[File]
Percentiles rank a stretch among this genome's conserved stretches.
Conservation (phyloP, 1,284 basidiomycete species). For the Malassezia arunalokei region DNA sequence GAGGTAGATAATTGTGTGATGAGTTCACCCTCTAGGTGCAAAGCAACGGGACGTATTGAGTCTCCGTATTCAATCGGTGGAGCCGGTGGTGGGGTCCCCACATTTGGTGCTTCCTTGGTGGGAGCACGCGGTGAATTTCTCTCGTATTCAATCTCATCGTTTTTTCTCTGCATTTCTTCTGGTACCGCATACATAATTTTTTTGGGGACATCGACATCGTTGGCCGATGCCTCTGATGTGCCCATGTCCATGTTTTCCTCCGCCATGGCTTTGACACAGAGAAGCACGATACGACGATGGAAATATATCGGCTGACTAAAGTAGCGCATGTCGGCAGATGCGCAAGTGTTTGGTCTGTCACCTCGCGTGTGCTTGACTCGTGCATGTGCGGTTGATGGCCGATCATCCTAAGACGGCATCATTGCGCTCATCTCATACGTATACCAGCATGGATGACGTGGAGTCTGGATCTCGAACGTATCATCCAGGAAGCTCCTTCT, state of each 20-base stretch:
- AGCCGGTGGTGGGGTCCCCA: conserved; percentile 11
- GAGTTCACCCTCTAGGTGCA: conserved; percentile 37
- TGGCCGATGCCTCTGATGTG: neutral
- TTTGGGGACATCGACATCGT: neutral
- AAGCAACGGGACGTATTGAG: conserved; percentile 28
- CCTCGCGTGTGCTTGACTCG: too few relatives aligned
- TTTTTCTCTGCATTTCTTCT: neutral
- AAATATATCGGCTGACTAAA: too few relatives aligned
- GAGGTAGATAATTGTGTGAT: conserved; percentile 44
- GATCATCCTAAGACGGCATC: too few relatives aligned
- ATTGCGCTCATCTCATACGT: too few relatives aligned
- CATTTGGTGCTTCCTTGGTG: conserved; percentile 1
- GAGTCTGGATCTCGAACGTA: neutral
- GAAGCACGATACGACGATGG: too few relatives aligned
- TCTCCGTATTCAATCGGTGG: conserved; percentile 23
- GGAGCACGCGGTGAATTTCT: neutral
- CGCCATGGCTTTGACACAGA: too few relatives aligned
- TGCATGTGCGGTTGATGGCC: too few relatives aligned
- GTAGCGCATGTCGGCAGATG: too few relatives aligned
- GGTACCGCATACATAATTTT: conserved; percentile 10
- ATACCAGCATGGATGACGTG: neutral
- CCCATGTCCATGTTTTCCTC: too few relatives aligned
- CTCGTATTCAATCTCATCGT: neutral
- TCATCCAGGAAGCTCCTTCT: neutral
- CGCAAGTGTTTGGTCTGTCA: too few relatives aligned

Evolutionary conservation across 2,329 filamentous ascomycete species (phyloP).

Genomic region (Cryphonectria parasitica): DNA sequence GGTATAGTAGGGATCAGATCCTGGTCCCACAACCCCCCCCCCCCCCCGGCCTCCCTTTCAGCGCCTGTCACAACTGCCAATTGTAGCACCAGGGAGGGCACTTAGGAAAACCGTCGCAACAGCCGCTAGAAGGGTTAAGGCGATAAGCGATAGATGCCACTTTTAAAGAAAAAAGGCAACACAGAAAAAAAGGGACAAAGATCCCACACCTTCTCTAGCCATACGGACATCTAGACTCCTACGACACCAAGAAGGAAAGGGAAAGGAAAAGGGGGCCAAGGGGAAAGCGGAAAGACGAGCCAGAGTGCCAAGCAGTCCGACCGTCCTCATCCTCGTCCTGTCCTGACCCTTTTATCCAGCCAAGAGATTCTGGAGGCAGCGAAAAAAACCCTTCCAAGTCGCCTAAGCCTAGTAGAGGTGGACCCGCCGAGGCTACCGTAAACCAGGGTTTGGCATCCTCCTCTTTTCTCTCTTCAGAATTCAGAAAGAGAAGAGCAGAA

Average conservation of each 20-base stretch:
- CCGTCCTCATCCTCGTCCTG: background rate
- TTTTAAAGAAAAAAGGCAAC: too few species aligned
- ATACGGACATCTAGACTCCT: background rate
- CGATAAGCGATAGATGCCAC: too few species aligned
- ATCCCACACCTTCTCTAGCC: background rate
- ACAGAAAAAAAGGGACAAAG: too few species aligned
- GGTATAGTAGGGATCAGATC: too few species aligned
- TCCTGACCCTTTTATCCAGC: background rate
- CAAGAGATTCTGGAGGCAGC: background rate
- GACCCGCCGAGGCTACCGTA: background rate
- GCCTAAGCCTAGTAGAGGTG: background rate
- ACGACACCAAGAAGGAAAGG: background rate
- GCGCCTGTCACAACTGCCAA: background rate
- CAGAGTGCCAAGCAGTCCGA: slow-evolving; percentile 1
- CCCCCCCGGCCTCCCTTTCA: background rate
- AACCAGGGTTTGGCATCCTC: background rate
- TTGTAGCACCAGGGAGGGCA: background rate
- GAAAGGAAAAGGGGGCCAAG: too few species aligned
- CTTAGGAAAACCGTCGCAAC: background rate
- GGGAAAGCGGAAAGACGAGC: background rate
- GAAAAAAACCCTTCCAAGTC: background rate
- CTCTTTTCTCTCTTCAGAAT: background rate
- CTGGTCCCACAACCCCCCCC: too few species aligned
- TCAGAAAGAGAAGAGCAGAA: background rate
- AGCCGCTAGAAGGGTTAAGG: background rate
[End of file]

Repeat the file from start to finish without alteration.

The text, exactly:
Percentiles rank a stretch among this genome's conserved stretches.
Conservation (phyloP, 1,284 basidiomycete species). For the Malassezia arunalokei region DNA sequence GAGGTAGATAATTGTGTGATGAGTTCACCCTCTAGGTGCAAAGCAACGGGACGTATTGAGTCTCCGTATTCAATCGGTGGAGCCGGTGGTGGGGTCCCCACATTTGGTGCTTCCTTGGTGGGAGCACGCGGTGAATTTCTCTCGTATTCAATCTCATCGTTTTTTCTCTGCATTTCTTCTGGTACCGCATACATAATTTTTTTGGGGACATCGACATCGTTGGCCGATGCCTCTGATGTGCCCATGTCCATGTTTTCCTCCGCCATGGCTTTGACACAGAGAAGCACGATACGACGATGGAAATATATCGGCTGACTAAAGTAGCGCATGTCGGCAGATGCGCAAGTGTTTGGTCTGTCACCTCGCGTGTGCTTGACTCGTGCATGTGCGGTTGATGGCCGATCATCCTAAGACGGCATCATTGCGCTCATCTCATACGTATACCAGCATGGATGACGTGGAGTCTGGATCTCGAACGTATCATCCAGGAAGCTCCTTCT, state of each 20-base stretch:
- AGCCGGTGGTGGGGTCCCCA: conserved; percentile 11
- GAGTTCACCCTCTAGGTGCA: conserved; percentile 37
- TGGCCGATGCCTCTGATGTG: neutral
- TTTGGGGACATCGACATCGT: neutral
- AAGCAACGGGACGTATTGAG: conserved; percentile 28
- CCTCGCGTGTGCTTGACTCG: too few relatives aligned
- TTTTTCTCTGCATTTCTTCT: neutral
- AAATATATCGGCTGACTAAA: too few relatives aligned
- GAGGTAGATAATTGTGTGAT: conserved; percentile 44
- GATCATCCTAAGACGGCATC: too few relatives aligned
- ATTGCGCTCATCTCATACGT: too few relatives aligned
- CATTTGGTGCTTCCTTGGTG: conserved; percentile 1
- GAGTCTGGATCTCGAACGTA: neutral
- GAAGCACGATACGACGATGG: too few relatives aligned
- TCTCCGTATTCAATCGGTGG: conserved; percentile 23
- GGAGCACGCGGTGAATTTCT: neutral
- CGCCATGGCTTTGACACAGA: too few relatives aligned
- TGCATGTGCGGTTGATGGCC: too few relatives aligned
- GTAGCGCATGTCGGCAGATG: too few relatives aligned
- GGTACCGCATACATAATTTT: conserved; percentile 10
- ATACCAGCATGGATGACGTG: neutral
- CCCATGTCCATGTTTTCCTC: too few relatives aligned
- CTCGTATTCAATCTCATCGT: neutral
- TCATCCAGGAAGCTCCTTCT: neutral
- CGCAAGTGTTTGGTCTGTCA: too few relatives aligned

Evolutionary conservation across 2,329 filamentous ascomycete species (phyloP).

Genomic region (Cryphonectria parasitica): DNA sequence GGTATAGTAGGGATCAGATCCTGGTCCCACAACCCCCCCCCCCCCCCGGCCTCCCTTTCAGCGCCTGTCACAACTGCCAATTGTAGCACCAGGGAGGGCACTTAGGAAAACCGTCGCAACAGCCGCTAGAAGGGTTAAGGCGATAAGCGATAGATGCCACTTTTAAAGAAAAAAGGCAACACAGAAAAAAAGGGACAAAGATCCCACACCTTCTCTAGCCATACGGACATCTAGACTCCTACGACACCAAGAAGGAAAGGGAAAGGAAAAGGGGGCCAAGGGGAAAGCGGAAAGACGAGCCAGAGTGCCAAGCAGTCCGACCGTCCTCATCCTCGTCCTGTCCTGACCCTTTTATCCAGCCAAGAGATTCTGGAGGCAGCGAAAAAAACCCTTCCAAGTCGCCTAAGCCTAGTAGAGGTGGACCCGCCGAGGCTACCGTAAACCAGGGTTTGGCATCCTCCTCTTTTCTCTCTTCAGAATTCAGAAAGAGAAGAGCAGAA

Average conservation of each 20-base stretch:
- CCGTCCTCATCCTCGTCCTG: background rate
- TTTTAAAGAAAAAAGGCAAC: too few species aligned
- ATACGGACATCTAGACTCCT: background rate
- CGATAAGCGATAGATGCCAC: too few species aligned
- ATCCCACACCTTCTCTAGCC: background rate
- ACAGAAAAAAAGGGACAAAG: too few species aligned
- GGTATAGTAGGGATCAGATC: too few species aligned
- TCCTGACCCTTTTATCCAGC: background rate
- CAAGAGATTCTGGAGGCAGC: background rate
- GACCCGCCGAGGCTACCGTA: background rate
- GCCTAAGCCTAGTAGAGGTG: background rate
- ACGACACCAAGAAGGAAAGG: background rate
- GCGCCTGTCACAACTGCCAA: background rate
- CAGAGTGCCAAGCAGTCCGA: slow-evolving; percentile 1
- CCCCCCCGGCCTCCCTTTCA: background rate
- AACCAGGGTTTGGCATCCTC: background rate
- TTGTAGCACCAGGGAGGGCA: background rate
- GAAAGGAAAAGGGGGCCAAG: too few species aligned
- CTTAGGAAAACCGTCGCAAC: background rate
- GGGAAAGCGGAAAGACGAGC: background rate
- GAAAAAAACCCTTCCAAGTC: background rate
- CTCTTTTCTCTCTTCAGAAT: background rate
- CTGGTCCCACAACCCCCCCC: too few species aligned
- TCAGAAAGAGAAGAGCAGAA: background rate
- AGCCGCTAGAAGGGTTAAGG: background rate